Grandeza Mexicana Folk Ballet Company (GMFBC) is a nonprofit performing arts organization founded by Jose Vences in September 2003 with currently more than 40 dancers. The company was formed to advance the field of Mexican folk ballet and to enhance the public’s appreciation for the diversity and depth of Mexican culture. Backed by careful research, Grandeza Mexicana’s work is committed to preserving the traditions and customs of Mexico’s historic past and promising present. The company has achieved recognition for its strength, artistic flair, use of elaborate costuming and commitment to quality. GMFBC has garnered many awards including the Lester Horton Award for costuming. Los Angeles’ premiere Mexican folk dance company, GMFBC, has performed at The Music Center for the L.A. County Holiday Celebration, the Terrace Theater, the Center for the Arts in Sacramento, the Marjorie Luke Theatre in Santa Barbara, the Ford Theater, the Alex Theatre, the Skirball Cultural Center, and alongside acclaimed artists such as the world-famous Jose Feliciano, Mariachi Vargas de Tecalitlan, Mariachi Sol De Mexico, Luis Miguel, Shaila Durcal and Lila Downs.
GMFBC’s founder, Jose Vences is an accomplished dancer, choreographer and director with decades of experience in Mexican folk dance. He began his dance training at 16 while studying at the Universidad Autonoma de Morelos. In 1984, he relocated to Mexico City to begin training at the distinguished Instituto Nacional de Bellas Artes and a year later he was invited to form part of the world-renowned Ballet Folklorico de Mexico de Amalia Hernandez (1985-1990). In 1991, Jose came to Los Angeles where he founded Ballet Foklorico del Pacifico, currently known as Pacifico Dance Company. Desiring greater challenges, in 2003, Jose created LA’s premier Mexican folk ballet company, Grandeza Mexicana Folk Ballet Company. Through his leadership, he has worked to preserve Mexican folk while also preparing future generations to be at the forefront of innovation in this art.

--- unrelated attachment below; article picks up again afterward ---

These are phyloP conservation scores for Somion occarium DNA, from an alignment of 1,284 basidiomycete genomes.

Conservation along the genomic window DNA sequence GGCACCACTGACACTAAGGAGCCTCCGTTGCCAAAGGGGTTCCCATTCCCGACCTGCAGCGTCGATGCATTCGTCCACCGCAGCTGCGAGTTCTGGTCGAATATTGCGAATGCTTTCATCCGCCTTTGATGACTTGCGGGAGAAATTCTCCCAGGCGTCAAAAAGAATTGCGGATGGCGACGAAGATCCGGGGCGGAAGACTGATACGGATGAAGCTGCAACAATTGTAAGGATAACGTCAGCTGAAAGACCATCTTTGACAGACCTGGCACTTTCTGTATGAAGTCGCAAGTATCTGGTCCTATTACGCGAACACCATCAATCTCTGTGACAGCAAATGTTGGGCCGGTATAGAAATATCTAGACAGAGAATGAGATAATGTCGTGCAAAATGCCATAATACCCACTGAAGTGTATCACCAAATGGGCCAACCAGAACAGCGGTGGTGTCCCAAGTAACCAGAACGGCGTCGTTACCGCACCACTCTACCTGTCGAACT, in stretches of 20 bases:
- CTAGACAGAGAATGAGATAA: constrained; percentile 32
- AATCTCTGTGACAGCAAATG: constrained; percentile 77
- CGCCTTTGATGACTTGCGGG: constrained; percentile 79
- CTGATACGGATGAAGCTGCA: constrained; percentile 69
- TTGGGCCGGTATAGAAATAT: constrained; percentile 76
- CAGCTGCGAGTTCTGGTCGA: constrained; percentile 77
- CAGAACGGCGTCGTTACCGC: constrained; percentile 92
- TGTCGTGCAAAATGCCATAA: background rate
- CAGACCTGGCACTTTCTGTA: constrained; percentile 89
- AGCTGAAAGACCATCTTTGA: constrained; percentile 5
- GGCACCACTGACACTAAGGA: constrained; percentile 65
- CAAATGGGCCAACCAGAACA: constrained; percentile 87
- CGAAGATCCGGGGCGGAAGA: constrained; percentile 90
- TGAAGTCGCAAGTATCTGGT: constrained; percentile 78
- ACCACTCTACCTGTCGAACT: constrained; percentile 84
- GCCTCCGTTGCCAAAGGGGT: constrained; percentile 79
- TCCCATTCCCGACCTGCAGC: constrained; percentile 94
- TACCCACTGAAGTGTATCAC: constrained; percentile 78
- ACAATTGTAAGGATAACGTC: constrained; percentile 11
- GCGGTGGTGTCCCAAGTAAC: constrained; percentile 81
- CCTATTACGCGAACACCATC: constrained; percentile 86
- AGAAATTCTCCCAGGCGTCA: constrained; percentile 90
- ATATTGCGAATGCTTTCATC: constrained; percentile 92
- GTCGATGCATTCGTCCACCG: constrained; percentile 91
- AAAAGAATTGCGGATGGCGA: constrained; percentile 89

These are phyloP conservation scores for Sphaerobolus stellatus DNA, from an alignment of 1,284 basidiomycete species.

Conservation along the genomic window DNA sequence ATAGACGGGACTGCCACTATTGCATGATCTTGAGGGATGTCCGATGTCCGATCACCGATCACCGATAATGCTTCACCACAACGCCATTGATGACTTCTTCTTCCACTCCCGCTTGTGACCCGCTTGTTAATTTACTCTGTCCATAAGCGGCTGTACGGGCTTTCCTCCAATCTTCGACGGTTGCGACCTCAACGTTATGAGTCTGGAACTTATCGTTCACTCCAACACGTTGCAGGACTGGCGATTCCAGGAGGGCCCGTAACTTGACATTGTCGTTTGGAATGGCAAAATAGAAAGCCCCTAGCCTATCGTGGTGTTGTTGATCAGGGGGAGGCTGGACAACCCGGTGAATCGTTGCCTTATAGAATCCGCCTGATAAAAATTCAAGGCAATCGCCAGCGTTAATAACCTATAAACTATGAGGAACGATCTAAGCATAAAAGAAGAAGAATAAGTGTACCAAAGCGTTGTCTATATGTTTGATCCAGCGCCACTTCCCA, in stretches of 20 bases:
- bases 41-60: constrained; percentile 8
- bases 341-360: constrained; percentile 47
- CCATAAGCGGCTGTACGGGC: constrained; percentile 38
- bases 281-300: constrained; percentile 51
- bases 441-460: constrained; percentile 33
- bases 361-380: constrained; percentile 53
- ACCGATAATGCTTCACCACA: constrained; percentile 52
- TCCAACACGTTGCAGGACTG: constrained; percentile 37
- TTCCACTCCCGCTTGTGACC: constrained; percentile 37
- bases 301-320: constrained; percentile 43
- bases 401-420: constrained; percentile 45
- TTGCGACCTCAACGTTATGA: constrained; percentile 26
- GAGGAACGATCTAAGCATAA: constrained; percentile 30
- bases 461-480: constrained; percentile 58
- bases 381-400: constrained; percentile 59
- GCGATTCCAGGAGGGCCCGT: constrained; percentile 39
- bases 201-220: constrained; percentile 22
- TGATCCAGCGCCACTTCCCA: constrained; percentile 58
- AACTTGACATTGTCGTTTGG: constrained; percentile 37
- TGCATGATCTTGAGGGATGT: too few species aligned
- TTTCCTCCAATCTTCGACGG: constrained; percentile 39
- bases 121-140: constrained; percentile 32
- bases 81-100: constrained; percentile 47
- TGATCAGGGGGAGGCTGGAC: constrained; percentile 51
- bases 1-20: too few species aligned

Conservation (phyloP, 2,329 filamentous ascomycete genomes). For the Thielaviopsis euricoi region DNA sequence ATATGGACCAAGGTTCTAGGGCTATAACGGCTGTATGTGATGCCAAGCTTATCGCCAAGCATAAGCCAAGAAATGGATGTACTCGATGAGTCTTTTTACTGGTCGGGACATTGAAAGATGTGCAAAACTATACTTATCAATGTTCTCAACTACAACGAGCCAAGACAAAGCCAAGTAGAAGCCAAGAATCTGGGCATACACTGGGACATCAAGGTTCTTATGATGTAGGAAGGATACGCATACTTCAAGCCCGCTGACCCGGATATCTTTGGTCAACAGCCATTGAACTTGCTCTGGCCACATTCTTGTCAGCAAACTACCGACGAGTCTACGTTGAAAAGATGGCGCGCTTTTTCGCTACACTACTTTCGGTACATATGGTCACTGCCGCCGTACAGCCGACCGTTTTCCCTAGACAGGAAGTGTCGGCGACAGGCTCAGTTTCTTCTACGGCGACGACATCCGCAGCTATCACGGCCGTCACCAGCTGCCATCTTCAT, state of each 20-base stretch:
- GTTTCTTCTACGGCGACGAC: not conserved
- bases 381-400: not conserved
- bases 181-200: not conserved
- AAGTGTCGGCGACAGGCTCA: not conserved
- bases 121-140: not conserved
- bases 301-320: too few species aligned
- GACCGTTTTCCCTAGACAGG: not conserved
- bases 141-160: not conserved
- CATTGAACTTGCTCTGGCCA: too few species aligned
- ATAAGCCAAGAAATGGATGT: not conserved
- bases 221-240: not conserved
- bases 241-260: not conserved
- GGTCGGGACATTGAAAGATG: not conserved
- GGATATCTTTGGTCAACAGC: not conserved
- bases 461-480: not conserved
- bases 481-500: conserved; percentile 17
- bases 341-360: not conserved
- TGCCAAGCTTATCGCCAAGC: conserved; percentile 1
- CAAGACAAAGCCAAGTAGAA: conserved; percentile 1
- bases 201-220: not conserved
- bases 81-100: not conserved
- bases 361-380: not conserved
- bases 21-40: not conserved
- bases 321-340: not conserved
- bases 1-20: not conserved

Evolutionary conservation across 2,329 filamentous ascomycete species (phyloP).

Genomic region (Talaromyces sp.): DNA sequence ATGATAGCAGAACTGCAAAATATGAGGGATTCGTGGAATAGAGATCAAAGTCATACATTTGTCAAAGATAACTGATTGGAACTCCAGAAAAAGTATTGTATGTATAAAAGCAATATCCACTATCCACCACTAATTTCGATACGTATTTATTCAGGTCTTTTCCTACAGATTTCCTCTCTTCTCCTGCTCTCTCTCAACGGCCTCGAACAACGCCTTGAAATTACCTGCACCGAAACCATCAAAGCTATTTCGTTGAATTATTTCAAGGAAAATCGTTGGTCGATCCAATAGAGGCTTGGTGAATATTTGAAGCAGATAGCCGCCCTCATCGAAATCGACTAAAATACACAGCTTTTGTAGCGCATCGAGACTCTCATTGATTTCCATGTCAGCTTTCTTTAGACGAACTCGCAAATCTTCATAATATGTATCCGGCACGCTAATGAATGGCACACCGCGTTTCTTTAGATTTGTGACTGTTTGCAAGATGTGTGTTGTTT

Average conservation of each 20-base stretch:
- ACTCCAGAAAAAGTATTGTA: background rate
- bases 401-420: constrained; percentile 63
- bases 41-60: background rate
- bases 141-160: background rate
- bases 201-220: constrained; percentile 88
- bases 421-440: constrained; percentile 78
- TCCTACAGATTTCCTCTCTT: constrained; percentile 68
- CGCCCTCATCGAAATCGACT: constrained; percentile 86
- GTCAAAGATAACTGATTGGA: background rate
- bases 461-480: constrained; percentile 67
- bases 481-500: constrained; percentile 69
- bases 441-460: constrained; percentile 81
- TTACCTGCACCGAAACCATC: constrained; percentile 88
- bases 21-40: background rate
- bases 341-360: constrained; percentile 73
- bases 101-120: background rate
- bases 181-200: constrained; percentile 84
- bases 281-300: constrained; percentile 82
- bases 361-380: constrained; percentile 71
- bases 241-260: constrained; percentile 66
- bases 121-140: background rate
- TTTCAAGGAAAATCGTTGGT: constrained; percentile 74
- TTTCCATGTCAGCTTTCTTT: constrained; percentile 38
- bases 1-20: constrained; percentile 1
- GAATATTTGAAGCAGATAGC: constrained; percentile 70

Tierra Blanca Arts Center
VIVA LA REVOLUCION HIJOS DE LA PELONA: La Mujer en la Revolución Mexicana!
It’s celebrating the Revolution in Mexico and along with this celebration we remember during DIA DE MUERTOS the great women in the Mexican Revolution!
We are TBAC, a nonprofit organization dedicated to bringing the art of music, dance and theater to the greater Los Angeles area. Serving the community since 2003, TBAC was founded under the firm conviction that arts and culture have the power to break down the invisible barriers that often keep our multicultural community from truly living in harmony. Our mission is to instill in our community a sense of pride, identity and unity.
TBAC continually works to expand its services by supporting a variety of cultural events year-round. Our performers have showcased their talent in venues such as The Orpheum, The Montalban Theatre, The Downey Theatre, The New LATC and Los Angeles Theater.
Our vision is to reach a greater, more diverse audience. While our focus is Latin American folk dance, we are committed to celebrating Los Angeles’ rich diversity by engaging with like-minded organizations in order to raise cultural awareness.
The Aztec Dancers will be doing a Dia de los Muertos Ceremonial blessing of the four corners. North, South, East & West.
Information subject to change.
METRO RED or PURPLE LINE TO CIVIC CENTER/GRAND PARK STATION, GOLD LINE TO LITTLE TOKYO/ARTS DISTRICT STATION
Grand Park is an LA County park powered by The Music Center.